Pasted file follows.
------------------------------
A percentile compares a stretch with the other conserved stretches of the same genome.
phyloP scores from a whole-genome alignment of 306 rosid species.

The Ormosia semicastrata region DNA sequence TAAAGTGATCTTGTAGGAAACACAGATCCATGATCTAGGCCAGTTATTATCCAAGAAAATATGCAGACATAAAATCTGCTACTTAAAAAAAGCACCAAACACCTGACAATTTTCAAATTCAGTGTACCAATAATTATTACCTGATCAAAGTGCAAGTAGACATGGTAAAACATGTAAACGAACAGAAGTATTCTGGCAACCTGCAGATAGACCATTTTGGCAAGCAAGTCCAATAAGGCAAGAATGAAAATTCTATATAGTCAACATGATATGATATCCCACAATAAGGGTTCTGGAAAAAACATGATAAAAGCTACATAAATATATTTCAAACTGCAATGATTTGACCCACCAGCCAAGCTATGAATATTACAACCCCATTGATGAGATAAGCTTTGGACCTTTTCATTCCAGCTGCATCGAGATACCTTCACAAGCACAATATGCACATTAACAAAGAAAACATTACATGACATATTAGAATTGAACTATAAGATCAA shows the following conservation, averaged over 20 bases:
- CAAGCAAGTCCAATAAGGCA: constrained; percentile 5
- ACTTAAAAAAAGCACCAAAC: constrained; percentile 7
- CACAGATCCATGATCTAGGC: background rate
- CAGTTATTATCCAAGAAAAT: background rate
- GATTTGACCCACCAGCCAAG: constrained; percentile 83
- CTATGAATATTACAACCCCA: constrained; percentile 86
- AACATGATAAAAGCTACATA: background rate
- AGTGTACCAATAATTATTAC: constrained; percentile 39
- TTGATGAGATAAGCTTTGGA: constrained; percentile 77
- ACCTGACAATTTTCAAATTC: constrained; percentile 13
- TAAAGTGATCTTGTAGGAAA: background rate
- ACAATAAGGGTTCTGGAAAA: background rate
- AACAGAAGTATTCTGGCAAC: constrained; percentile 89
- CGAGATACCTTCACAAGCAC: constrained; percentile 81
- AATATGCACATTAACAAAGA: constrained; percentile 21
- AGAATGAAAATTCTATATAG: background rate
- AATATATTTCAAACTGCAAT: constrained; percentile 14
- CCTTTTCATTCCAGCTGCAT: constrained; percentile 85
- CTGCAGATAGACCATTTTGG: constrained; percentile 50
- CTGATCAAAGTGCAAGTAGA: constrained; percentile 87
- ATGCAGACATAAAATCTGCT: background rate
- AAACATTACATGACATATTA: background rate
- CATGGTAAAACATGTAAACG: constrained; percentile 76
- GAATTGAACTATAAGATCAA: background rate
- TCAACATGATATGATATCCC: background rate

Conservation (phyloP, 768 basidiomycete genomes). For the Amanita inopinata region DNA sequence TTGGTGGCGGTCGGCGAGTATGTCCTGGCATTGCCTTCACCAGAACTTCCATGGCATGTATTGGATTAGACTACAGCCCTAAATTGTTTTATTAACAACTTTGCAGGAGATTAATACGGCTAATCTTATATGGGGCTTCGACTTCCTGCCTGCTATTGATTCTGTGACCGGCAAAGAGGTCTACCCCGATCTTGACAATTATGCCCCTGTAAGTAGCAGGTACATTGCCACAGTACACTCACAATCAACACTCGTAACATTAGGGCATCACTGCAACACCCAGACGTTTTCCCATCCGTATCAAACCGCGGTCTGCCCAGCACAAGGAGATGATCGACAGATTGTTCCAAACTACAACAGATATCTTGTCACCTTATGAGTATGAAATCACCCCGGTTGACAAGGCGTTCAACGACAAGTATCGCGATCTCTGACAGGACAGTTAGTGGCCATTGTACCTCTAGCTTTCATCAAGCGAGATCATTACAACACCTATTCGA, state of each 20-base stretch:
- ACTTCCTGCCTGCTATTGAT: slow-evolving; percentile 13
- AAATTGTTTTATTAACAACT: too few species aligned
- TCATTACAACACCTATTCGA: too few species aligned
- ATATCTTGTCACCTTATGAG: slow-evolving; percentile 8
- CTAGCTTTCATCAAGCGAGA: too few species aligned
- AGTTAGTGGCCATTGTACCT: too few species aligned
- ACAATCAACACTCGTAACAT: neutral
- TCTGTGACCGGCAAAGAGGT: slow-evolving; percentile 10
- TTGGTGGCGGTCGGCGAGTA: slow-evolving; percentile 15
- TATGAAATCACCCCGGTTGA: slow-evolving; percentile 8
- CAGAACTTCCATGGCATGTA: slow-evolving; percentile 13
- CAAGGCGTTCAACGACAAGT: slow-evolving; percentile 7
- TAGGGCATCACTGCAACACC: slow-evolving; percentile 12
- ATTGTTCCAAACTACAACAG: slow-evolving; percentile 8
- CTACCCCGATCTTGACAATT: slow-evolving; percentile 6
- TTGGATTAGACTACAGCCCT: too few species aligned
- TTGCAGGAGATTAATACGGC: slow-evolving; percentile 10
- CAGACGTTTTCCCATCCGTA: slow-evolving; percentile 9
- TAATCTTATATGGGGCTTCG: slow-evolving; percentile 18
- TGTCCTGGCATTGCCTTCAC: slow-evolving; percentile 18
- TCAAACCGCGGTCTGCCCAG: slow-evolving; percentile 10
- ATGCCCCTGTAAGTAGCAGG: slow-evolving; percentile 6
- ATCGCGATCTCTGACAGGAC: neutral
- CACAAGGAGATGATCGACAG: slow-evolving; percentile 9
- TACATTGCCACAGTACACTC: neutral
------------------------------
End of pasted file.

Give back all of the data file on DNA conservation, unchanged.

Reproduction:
A percentile compares a stretch with the other conserved stretches of the same genome.
phyloP scores from a whole-genome alignment of 306 rosid species.

The Ormosia semicastrata region DNA sequence TAAAGTGATCTTGTAGGAAACACAGATCCATGATCTAGGCCAGTTATTATCCAAGAAAATATGCAGACATAAAATCTGCTACTTAAAAAAAGCACCAAACACCTGACAATTTTCAAATTCAGTGTACCAATAATTATTACCTGATCAAAGTGCAAGTAGACATGGTAAAACATGTAAACGAACAGAAGTATTCTGGCAACCTGCAGATAGACCATTTTGGCAAGCAAGTCCAATAAGGCAAGAATGAAAATTCTATATAGTCAACATGATATGATATCCCACAATAAGGGTTCTGGAAAAAACATGATAAAAGCTACATAAATATATTTCAAACTGCAATGATTTGACCCACCAGCCAAGCTATGAATATTACAACCCCATTGATGAGATAAGCTTTGGACCTTTTCATTCCAGCTGCATCGAGATACCTTCACAAGCACAATATGCACATTAACAAAGAAAACATTACATGACATATTAGAATTGAACTATAAGATCAA shows the following conservation, averaged over 20 bases:
- CAAGCAAGTCCAATAAGGCA: constrained; percentile 5
- ACTTAAAAAAAGCACCAAAC: constrained; percentile 7
- CACAGATCCATGATCTAGGC: background rate
- CAGTTATTATCCAAGAAAAT: background rate
- GATTTGACCCACCAGCCAAG: constrained; percentile 83
- CTATGAATATTACAACCCCA: constrained; percentile 86
- AACATGATAAAAGCTACATA: background rate
- AGTGTACCAATAATTATTAC: constrained; percentile 39
- TTGATGAGATAAGCTTTGGA: constrained; percentile 77
- ACCTGACAATTTTCAAATTC: constrained; percentile 13
- TAAAGTGATCTTGTAGGAAA: background rate
- ACAATAAGGGTTCTGGAAAA: background rate
- AACAGAAGTATTCTGGCAAC: constrained; percentile 89
- CGAGATACCTTCACAAGCAC: constrained; percentile 81
- AATATGCACATTAACAAAGA: constrained; percentile 21
- AGAATGAAAATTCTATATAG: background rate
- AATATATTTCAAACTGCAAT: constrained; percentile 14
- CCTTTTCATTCCAGCTGCAT: constrained; percentile 85
- CTGCAGATAGACCATTTTGG: constrained; percentile 50
- CTGATCAAAGTGCAAGTAGA: constrained; percentile 87
- ATGCAGACATAAAATCTGCT: background rate
- AAACATTACATGACATATTA: background rate
- CATGGTAAAACATGTAAACG: constrained; percentile 76
- GAATTGAACTATAAGATCAA: background rate
- TCAACATGATATGATATCCC: background rate

Conservation (phyloP, 768 basidiomycete genomes). For the Amanita inopinata region DNA sequence TTGGTGGCGGTCGGCGAGTATGTCCTGGCATTGCCTTCACCAGAACTTCCATGGCATGTATTGGATTAGACTACAGCCCTAAATTGTTTTATTAACAACTTTGCAGGAGATTAATACGGCTAATCTTATATGGGGCTTCGACTTCCTGCCTGCTATTGATTCTGTGACCGGCAAAGAGGTCTACCCCGATCTTGACAATTATGCCCCTGTAAGTAGCAGGTACATTGCCACAGTACACTCACAATCAACACTCGTAACATTAGGGCATCACTGCAACACCCAGACGTTTTCCCATCCGTATCAAACCGCGGTCTGCCCAGCACAAGGAGATGATCGACAGATTGTTCCAAACTACAACAGATATCTTGTCACCTTATGAGTATGAAATCACCCCGGTTGACAAGGCGTTCAACGACAAGTATCGCGATCTCTGACAGGACAGTTAGTGGCCATTGTACCTCTAGCTTTCATCAAGCGAGATCATTACAACACCTATTCGA, state of each 20-base stretch:
- ACTTCCTGCCTGCTATTGAT: slow-evolving; percentile 13
- AAATTGTTTTATTAACAACT: too few species aligned
- TCATTACAACACCTATTCGA: too few species aligned
- ATATCTTGTCACCTTATGAG: slow-evolving; percentile 8
- CTAGCTTTCATCAAGCGAGA: too few species aligned
- AGTTAGTGGCCATTGTACCT: too few species aligned
- ACAATCAACACTCGTAACAT: neutral
- TCTGTGACCGGCAAAGAGGT: slow-evolving; percentile 10
- TTGGTGGCGGTCGGCGAGTA: slow-evolving; percentile 15
- TATGAAATCACCCCGGTTGA: slow-evolving; percentile 8
- CAGAACTTCCATGGCATGTA: slow-evolving; percentile 13
- CAAGGCGTTCAACGACAAGT: slow-evolving; percentile 7
- TAGGGCATCACTGCAACACC: slow-evolving; percentile 12
- ATTGTTCCAAACTACAACAG: slow-evolving; percentile 8
- CTACCCCGATCTTGACAATT: slow-evolving; percentile 6
- TTGGATTAGACTACAGCCCT: too few species aligned
- TTGCAGGAGATTAATACGGC: slow-evolving; percentile 10
- CAGACGTTTTCCCATCCGTA: slow-evolving; percentile 9
- TAATCTTATATGGGGCTTCG: slow-evolving; percentile 18
- TGTCCTGGCATTGCCTTCAC: slow-evolving; percentile 18
- TCAAACCGCGGTCTGCCCAG: slow-evolving; percentile 10
- ATGCCCCTGTAAGTAGCAGG: slow-evolving; percentile 6
- ATCGCGATCTCTGACAGGAC: neutral
- CACAAGGAGATGATCGACAG: slow-evolving; percentile 9
- TACATTGCCACAGTACACTC: neutral